On a past occasion I had tried to write on Facebook – of all places – that each computer, and therefore each IP Number, has seemingly arbitrary Port Numbers that it receives packets to, primarily to prevent most connection attempts from being futile. I.e., I was stating that there is an official, assigned port number, for most types of protocol that devices communicate with over the Internet. Yes, There Are Many More types of protocols, than just those for HTTP (80), HTTPS (443), POP, SMTP, IMAP, etc..

But this proclamation of mine just serves to remind, that no matter how hard we try to convey the truth, we only end up with approximations.

It’s possible for one server-program to listen on one port number, and to accept requests for a number of protocols – all on the same port number.

One example where this happens, is with proxy-servers. Typically, they might be listening for HTTP connections, let’s say on port 8118. But then the next question people might ask when setting up their browsers could be: ‘I like sending my regular HTML text through a proxy, let’s say to filter it, but I must also forward my HTTPS requests through a proxy – or not – And one might not want to send all the browser’s data through a single SOCKS5 port, just so that the proxy-server can do some differentiation. Therefore, where should I tell my browser to forward my HTTPS traffic?’

And in most cases, the answer would be through port 8118 again .  And that’s because a typical HTTP proxy, reacts to an HTTPS request, via a CONNECT instruction, which means that it treats the encrypted data as gibberish, and then either lets it through or not so. It’s not strictly necessary for a proxy server to analyze traffic, in order to be able to forward it. Yet, there can exist some HTTP proxies, whose feature just to accept a CONNECT command has been disabled. But you can in some cases just try them out.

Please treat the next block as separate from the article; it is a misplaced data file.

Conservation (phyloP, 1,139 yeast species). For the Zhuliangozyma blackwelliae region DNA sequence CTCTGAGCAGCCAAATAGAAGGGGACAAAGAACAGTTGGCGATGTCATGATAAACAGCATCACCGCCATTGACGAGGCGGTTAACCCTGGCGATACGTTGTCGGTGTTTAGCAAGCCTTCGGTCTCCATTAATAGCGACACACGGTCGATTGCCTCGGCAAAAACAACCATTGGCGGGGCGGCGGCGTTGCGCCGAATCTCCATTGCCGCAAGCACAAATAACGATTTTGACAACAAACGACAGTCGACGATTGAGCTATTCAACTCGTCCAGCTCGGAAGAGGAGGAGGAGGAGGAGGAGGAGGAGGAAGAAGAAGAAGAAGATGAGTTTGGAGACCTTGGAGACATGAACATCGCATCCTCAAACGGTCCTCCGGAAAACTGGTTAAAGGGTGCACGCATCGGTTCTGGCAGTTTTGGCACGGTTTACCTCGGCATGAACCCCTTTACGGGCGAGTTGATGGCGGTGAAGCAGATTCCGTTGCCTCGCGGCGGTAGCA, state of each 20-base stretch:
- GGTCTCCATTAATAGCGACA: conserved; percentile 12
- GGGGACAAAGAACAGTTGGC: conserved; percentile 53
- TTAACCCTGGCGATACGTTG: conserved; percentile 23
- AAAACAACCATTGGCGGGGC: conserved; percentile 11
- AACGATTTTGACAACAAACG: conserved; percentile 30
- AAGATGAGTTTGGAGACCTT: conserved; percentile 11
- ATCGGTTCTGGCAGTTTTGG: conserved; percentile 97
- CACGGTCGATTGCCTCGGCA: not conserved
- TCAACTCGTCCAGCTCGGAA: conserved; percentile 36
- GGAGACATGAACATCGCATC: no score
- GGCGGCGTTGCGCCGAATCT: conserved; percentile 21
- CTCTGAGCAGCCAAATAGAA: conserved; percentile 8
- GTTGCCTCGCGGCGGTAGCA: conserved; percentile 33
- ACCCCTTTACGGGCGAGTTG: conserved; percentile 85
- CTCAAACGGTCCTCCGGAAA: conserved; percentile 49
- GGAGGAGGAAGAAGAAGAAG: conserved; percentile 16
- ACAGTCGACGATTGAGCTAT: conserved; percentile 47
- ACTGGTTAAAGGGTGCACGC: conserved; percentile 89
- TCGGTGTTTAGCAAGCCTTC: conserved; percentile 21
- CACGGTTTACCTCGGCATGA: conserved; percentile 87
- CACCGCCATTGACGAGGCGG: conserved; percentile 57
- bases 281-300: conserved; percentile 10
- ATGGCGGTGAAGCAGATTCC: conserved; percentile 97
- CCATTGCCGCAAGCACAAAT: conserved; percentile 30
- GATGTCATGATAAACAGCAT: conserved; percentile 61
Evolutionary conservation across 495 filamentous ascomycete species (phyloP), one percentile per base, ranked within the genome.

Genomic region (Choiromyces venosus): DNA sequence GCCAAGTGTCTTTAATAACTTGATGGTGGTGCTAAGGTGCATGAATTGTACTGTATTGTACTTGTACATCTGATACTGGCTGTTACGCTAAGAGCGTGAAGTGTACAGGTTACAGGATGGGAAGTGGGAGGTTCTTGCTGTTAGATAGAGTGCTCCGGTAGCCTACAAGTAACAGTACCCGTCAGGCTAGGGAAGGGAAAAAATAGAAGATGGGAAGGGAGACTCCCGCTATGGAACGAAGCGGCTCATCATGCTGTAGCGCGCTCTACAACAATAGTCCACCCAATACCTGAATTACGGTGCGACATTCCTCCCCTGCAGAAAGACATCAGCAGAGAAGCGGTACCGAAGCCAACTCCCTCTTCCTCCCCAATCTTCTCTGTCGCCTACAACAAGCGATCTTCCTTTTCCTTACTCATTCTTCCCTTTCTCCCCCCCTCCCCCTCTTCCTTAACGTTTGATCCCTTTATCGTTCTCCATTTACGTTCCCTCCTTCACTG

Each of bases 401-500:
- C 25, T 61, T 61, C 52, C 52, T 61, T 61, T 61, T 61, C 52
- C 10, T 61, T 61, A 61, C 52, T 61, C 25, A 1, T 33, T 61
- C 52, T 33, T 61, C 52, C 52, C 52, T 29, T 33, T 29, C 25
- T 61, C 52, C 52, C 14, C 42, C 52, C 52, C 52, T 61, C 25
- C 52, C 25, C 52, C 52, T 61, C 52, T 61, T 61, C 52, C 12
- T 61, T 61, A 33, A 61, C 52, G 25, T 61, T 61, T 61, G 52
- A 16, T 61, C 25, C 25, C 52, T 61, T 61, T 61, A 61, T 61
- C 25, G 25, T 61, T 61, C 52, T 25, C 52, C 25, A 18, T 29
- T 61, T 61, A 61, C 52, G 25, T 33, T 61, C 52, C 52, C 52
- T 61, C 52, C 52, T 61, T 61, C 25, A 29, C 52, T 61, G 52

Another example of this would be the “Tor” anonymizing network. Its standard port number has been 9050 for some time, but a Tor node simply listens on this one port number, regardless of whether that’s to accept connections from Tor nodes someplace else on the Internet, or whether that’s to accept an outbound connection from a local proxy-server – i.e. from another program on the same computer. With Tor specifically, If in doubt, you’d simply try to fire a connection at it and see what happens, via its only listening port. But for the most part, Tor likes a SOCKS5 connection going out.

Now there has been the issue, that certain firewalls will specifically block requests to connect to port 9050 on outside machines. And so some Tor nodes have been instructed to listen on some other port number, for incoming connections. But in order to get that to work, a kind of quiet agreement has been reached between Tor users, as to which port number they’re hijacking – that port number now being one officially assigned to an existing, other protocol.

So was I half-right, or half-wrong? I was trying to state basic knowledge, which might still be taken as a first-order approximation of the real world.

Dirk